Tuck Bridge Stories: Addison Lee
Addison Lee is a senior at Dartmouth College majoring in Chinese and Economics. She attended the inaugural December Bridge Program in 2014. This past summer, Addison interned at AV&Co., a strategy consulting firm specialized in the TMT (tech, media, telecom) industry. She will be joining AV&Co. full-time after graduation in June. This is her story:
I applied for Bridge as a sophomore, thinking there was nothing to lose and plenty to gain. I knew I wanted try banking or consulting down the line, so the Bridge program was a good opportunity to round out my liberal arts education with business exposure, seek career advice, and gain a boost for future recruitment. As a Dartmouth student, the December timeline was ideal to prevent my mind from completely vegetating during the 6-week winter break and also to leave my summer open for other opportunities.
My Bridge class was the December version “guinea pig”, but in my opinion there were few (if any) kinks that diluted the experience. I won’t deny that it was sometimes depressing to walk across the dead-quiet winter campus at 7:30am for morning classes, but it was hard to stay grumpy given the endless free coffee and snacks so generously provided before, between, and after classes.
One thing I recall in particular was the level of attention from professors. To put this in perspective, consider that the program’s professors are ACTUAL (like, seriously legit and insanely smart) Tuck MBA professors who normally teach students dedicated to learning all that can be academically learned about business. Yet they teach with the upmost patience and with zero assumptions about our background knowledge. In our first spreadsheet modeling class, the professor wholeheartedly taught us: “To copy, you press control-C. Then to paste, you press control-V.” We very quickly became grateful, and at the complete mercy of, such careful guidance as the courses ramped up.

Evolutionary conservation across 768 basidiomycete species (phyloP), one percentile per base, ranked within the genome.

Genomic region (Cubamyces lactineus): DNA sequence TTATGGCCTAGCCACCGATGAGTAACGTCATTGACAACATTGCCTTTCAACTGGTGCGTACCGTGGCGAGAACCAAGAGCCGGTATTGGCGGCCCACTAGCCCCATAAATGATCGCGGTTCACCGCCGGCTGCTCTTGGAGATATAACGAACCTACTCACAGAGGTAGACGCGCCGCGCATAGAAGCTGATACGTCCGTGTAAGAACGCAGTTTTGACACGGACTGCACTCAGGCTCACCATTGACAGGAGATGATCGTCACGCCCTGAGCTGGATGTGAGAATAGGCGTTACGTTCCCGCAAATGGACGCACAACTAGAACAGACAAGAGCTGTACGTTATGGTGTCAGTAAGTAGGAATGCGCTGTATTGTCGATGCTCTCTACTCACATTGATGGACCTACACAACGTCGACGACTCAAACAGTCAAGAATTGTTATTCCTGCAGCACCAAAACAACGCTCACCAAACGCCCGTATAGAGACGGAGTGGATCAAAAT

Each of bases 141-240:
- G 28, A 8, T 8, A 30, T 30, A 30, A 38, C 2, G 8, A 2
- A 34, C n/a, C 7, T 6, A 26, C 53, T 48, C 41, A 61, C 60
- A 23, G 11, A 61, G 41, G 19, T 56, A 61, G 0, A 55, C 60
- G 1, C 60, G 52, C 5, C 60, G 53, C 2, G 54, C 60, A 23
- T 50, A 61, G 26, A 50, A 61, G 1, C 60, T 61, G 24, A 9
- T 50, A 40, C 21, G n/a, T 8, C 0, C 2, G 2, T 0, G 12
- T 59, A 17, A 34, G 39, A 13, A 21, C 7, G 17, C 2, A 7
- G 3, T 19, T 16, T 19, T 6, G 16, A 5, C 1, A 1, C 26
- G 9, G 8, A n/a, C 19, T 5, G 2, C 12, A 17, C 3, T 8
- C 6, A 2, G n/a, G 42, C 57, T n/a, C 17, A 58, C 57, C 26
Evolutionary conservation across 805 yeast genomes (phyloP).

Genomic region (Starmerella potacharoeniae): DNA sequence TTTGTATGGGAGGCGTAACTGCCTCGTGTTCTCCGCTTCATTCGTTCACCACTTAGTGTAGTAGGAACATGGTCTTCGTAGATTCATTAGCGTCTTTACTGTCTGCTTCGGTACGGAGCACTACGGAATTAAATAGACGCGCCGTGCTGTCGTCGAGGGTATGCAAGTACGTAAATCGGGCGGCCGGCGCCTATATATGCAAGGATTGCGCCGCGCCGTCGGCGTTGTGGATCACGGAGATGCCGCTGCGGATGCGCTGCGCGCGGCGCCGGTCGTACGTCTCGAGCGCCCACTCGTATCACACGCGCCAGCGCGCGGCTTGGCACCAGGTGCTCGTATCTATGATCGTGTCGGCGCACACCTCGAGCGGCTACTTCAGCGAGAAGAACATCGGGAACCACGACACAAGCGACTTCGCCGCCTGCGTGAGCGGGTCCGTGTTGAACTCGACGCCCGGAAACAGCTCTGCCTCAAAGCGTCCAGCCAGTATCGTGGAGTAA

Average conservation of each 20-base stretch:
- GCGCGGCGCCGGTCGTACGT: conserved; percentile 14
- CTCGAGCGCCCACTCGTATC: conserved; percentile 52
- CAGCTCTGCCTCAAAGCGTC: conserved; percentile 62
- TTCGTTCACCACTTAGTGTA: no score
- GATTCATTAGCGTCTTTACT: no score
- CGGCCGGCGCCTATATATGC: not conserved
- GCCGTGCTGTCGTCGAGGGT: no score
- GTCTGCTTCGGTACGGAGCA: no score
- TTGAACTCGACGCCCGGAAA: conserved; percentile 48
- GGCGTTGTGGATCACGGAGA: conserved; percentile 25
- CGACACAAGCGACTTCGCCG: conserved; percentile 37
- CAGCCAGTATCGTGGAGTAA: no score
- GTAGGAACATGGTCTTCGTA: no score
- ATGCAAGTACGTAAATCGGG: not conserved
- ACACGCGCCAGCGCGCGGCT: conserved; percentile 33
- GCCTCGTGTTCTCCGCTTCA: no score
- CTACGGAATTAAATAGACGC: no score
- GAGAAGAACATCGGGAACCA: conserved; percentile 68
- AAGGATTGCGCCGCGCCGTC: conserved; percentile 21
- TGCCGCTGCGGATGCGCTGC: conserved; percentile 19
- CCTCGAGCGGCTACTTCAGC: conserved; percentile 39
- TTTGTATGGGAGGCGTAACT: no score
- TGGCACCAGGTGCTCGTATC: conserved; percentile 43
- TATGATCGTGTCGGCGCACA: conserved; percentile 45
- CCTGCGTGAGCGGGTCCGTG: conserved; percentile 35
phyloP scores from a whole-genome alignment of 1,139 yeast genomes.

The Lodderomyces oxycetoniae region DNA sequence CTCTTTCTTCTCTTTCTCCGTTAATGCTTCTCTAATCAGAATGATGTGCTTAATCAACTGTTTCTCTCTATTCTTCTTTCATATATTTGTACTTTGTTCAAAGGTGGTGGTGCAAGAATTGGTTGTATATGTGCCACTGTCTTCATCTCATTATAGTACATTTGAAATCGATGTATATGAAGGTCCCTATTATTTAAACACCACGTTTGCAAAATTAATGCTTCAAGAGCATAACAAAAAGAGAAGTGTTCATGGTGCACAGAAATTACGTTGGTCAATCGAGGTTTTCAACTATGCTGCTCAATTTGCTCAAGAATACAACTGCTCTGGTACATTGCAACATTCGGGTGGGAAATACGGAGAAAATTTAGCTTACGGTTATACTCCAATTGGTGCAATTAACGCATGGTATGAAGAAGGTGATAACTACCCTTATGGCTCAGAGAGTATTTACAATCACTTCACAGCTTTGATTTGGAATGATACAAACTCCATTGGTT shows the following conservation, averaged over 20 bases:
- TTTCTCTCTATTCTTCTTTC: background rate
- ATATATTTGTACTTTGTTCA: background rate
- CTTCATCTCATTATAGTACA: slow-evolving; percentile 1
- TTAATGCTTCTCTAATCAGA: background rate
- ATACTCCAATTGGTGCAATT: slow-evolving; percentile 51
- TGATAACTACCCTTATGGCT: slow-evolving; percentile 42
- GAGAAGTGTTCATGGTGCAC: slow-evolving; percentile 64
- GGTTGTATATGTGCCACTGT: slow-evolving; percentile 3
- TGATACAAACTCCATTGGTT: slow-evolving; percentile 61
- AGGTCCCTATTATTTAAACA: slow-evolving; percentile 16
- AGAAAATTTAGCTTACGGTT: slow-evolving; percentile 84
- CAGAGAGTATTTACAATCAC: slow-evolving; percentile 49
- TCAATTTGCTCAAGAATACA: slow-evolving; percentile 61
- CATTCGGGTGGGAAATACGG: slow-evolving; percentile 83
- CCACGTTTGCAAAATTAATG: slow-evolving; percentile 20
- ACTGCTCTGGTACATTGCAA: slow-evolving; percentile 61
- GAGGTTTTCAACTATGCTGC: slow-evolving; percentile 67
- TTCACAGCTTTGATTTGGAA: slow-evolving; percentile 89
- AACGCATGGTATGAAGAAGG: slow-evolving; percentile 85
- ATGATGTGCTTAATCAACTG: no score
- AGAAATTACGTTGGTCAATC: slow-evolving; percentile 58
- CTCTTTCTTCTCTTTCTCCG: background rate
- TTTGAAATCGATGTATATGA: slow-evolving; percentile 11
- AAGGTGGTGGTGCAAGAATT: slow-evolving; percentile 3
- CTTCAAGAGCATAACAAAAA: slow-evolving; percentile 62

The BAs (Bridge Associates) were absolutely fantastic. They were MBA students who chose, for some miraculous reason, to kindly volunteer their time and energy herding us (quite overwhelmed) Bridge students in the right direction. They worked with us past midnight in the team rooms, helping us figure out how the heck the three accounting statements worked and how to beautify our (initially quite ugly) decks. They also offered close-up career counseling and did not hesitate to hold back on much-needed critique – I fondly remember leaving a one-on-one review session with my resume bleeding red from suggestions and corrections.
Even though I don’t remember every accounting rule and spreadsheet function from that December, without a doubt I went into recruiting significantly more prepared than without the program. In 95% of my interviews I was asked about my Bridge experience – from this program alone, I had interview answers in my back pocket about teamwork, fast-paced deadlines, steep learning curves, company valuation, and more.
But it was not until over a year after my Bridge experience that I really came to appreciate it, when I ran into a professor from Bridge on the Dartmouth Coach. I meekly said hello as we boarded the bus, not expecting her to even remember me, but she enthusiastically greeted me and insisted that we “catch up.” Not knowing what to expect, during the ride I visited her seat, where I remained for over 3 hours talking with her. I was amazed at how she genuinely took interest in my post-Bridge experiences, future aspirations, and even my personal values. She advised me on how to approach interviews and internships (which I still follow today) and sent me off with a book recommendation and a reminder to keep in touch.
After the bus ride, I realized that Bridge truly continues to be a resource long after its “graduation,” whether it’s for mentorship, counseling, or networking. Bridge alumni continue to stay in touch and even come back as Tuck BAs, which I think speaks volumes about the bonds that are fostered even during the short 3-4 weeks. To anyone interested in Bridge, especially in undergrad, I can say they will gain not only basic business knowledge, but also valuable personal and professional connections that will, I’m sure, help out down the road regardless of ultimate career choice.